On Violence and Hope
Updated: Jan 9
The violent events of this week in our Nation’s capital have made clear the damaging impact of violent rhetoric, the danger of isolated truths and fragmented connections, and the continuing violence of white supremacy and hate. This is a moment for deep reflection about the ugliness of hate and the ways in which the traumas of our past and the violent disconnection of our present are made manifest in culminating events of violence.
This offers a time to reflect on all the moments where violence has been countered with love and connection over the last four years.
When President Trump campaigned to become president of the United States, his campaign brought along with it expressions of hate for Muslims. In response to that period of hate, a good friend and I organized dinners between 2 churches and the local Islamic community center. With over 100 people in attendance, we chose a different way of being, a decision to break bread together and spend time building connections of love and trust.
Then when the lens of hate turned toward immigrants and Dreamers, we organized a potluck dinner between Dreamers and church members of varying political persuasions so that we could fully humanize the stories of Dreamers. This broke the boundaries of politics and attached human faces to the cost of hateful rhetoric against the generic language of “immigrants.”
When political leaders turned away from the needs of Puerto Ricans after Hurricane Maria, we organized a concert event that would embrace and affirm the dignity of Puerto Ricans through Bomba y Plena. Thought laughter, shouts of encouragement, and the relentless, energetic drive of Puerto Rican music and Los Pleneros de la 21, we created a different space. A space that affirmed the dignity and beauty of Puerto Rican culture.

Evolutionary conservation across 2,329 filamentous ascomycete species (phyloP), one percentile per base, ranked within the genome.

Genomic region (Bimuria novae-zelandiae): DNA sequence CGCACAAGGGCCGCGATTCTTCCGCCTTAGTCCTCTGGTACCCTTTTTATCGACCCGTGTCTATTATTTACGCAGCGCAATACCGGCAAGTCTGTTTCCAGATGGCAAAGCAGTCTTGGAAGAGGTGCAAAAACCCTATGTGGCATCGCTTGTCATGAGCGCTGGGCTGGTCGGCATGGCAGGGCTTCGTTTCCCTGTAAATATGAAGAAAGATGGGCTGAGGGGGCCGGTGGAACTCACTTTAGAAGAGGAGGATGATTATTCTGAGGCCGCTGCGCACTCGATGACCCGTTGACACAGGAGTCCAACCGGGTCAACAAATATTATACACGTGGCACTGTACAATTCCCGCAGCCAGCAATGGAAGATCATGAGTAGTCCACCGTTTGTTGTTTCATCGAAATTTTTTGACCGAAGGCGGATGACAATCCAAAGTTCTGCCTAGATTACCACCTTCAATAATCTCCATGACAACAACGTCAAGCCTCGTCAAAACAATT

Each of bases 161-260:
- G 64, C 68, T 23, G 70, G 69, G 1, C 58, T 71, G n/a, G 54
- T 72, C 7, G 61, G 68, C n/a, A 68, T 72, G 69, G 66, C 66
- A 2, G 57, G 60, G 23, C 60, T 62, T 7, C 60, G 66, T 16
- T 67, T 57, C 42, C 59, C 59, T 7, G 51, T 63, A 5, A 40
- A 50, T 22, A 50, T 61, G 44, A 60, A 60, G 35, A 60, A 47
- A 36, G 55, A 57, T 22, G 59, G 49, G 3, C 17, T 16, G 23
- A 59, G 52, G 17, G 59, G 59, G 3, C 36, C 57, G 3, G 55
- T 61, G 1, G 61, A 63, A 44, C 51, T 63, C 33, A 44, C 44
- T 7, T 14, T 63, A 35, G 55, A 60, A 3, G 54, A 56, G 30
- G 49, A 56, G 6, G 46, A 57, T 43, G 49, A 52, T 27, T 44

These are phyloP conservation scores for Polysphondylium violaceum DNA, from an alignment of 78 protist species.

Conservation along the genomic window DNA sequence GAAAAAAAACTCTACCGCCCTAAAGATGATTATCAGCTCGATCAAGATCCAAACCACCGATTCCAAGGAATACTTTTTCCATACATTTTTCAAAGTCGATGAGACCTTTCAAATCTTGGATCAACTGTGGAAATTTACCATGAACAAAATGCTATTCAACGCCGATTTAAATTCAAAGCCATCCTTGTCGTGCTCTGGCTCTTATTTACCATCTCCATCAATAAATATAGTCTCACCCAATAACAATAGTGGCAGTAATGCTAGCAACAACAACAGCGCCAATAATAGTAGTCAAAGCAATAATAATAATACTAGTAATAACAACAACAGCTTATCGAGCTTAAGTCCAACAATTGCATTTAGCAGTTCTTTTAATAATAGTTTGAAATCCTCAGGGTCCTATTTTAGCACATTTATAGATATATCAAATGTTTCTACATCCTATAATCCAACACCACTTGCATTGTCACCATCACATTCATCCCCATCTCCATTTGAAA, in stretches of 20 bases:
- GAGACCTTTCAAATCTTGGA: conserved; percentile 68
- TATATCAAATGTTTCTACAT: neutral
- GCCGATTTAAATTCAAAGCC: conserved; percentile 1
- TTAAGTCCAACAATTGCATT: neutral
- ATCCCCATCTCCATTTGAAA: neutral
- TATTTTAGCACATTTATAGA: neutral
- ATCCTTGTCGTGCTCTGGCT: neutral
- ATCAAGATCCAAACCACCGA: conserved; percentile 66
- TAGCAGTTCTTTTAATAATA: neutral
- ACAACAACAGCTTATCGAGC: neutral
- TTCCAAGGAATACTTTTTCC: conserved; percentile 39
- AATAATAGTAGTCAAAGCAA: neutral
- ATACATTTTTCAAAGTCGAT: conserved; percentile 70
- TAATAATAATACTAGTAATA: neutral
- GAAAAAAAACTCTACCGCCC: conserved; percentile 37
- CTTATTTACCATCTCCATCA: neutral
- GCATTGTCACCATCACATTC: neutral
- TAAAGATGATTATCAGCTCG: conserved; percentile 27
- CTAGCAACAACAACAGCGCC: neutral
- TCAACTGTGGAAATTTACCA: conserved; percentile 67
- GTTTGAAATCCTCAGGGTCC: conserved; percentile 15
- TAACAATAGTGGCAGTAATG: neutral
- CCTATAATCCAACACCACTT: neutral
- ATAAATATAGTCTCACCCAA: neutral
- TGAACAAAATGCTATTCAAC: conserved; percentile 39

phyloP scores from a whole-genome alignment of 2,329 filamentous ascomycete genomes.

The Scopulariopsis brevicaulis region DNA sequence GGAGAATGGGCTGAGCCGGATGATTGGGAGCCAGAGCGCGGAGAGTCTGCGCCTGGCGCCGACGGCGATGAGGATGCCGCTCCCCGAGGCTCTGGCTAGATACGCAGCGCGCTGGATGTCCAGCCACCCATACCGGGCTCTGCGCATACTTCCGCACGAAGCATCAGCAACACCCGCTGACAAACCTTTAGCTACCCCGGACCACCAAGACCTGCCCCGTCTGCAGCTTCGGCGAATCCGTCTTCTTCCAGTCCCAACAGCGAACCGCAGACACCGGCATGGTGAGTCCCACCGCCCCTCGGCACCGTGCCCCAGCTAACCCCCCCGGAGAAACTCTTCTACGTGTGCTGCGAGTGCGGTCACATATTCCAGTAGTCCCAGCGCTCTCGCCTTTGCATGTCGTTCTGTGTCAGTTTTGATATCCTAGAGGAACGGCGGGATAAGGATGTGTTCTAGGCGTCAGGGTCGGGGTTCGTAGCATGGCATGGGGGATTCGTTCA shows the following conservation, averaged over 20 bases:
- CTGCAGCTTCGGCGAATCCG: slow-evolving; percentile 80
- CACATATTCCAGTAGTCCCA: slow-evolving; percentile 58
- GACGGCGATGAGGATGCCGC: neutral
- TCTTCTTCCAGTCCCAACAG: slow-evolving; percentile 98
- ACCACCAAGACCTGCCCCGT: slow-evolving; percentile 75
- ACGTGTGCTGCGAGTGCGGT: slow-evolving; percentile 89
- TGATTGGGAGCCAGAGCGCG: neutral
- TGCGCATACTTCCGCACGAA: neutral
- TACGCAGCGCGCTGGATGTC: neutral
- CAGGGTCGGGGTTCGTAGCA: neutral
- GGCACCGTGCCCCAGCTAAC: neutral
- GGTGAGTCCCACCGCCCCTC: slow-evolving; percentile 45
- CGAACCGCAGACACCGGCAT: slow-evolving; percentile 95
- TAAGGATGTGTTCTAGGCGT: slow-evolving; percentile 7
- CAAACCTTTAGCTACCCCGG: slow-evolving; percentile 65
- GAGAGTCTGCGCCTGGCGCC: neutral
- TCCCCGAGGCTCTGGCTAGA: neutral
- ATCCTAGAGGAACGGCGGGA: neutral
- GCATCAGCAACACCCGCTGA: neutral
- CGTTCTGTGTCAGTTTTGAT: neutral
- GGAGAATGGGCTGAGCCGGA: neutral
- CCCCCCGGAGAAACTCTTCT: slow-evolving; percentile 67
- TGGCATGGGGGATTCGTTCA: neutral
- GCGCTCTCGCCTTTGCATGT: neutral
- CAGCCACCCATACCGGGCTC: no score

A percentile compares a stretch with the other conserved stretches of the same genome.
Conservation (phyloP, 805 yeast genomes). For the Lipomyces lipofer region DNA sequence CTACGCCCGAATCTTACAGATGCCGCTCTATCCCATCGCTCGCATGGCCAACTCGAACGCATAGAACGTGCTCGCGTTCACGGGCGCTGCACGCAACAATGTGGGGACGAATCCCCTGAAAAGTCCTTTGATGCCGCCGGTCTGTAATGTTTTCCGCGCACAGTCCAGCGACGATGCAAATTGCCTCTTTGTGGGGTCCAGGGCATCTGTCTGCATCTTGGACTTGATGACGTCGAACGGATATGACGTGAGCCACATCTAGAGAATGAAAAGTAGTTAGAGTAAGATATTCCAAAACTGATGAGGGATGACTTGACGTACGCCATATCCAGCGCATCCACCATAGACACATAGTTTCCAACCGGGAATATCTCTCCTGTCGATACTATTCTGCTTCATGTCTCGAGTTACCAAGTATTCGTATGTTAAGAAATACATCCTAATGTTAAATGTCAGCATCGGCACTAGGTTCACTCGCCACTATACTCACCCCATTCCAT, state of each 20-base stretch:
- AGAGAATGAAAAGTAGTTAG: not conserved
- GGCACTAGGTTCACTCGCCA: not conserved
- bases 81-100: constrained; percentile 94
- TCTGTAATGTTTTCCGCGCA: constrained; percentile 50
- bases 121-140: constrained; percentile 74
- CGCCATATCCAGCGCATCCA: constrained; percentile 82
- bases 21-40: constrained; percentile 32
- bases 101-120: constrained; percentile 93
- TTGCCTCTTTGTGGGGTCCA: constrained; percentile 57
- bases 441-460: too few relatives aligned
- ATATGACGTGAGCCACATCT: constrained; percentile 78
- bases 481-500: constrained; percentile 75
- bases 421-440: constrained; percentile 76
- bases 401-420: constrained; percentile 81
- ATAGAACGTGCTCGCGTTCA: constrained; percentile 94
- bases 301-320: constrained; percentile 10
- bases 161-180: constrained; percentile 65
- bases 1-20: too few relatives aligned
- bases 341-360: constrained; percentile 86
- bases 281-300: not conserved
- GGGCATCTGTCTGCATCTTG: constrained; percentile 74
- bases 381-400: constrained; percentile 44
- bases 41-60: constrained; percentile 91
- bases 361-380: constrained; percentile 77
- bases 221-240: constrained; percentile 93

Since that time, I have sat with 22 individuals in deep podcast conversations, met with many of you in our professional development network, and spent time with our first cohort of music teacher/peacebuilders. I am continually inspired by all the ways you are already pursuing the work of “reclaiming space for connection and care.”
Today, I think of all of my fellow teachers who reach out to the students who are feeling the anxieties of the present, doing the quiet, often unheralded work of care. I think of health care workers who enter spaces of danger, grief, and exhaustion to enact their passion for helping others. As I hold the grief of this week and the harm of a global pandemic, I simultaneously hold the hope of community, knowing the expanse of compassion that resides in those who choose to repair the world one step at a time.
We build peace by modeling a different way. We build peace by organizing communities. We build peace in journeys of companionship and ally-ship.
Our journeys begin with a single step or a single breath that is infused with the transformative love of connection and care. Bless the breaths we take, and may we keep taking one more step in deep hope, believing that our compassion is deeper and truer than hate.
~ Kevin Shorner-Johnson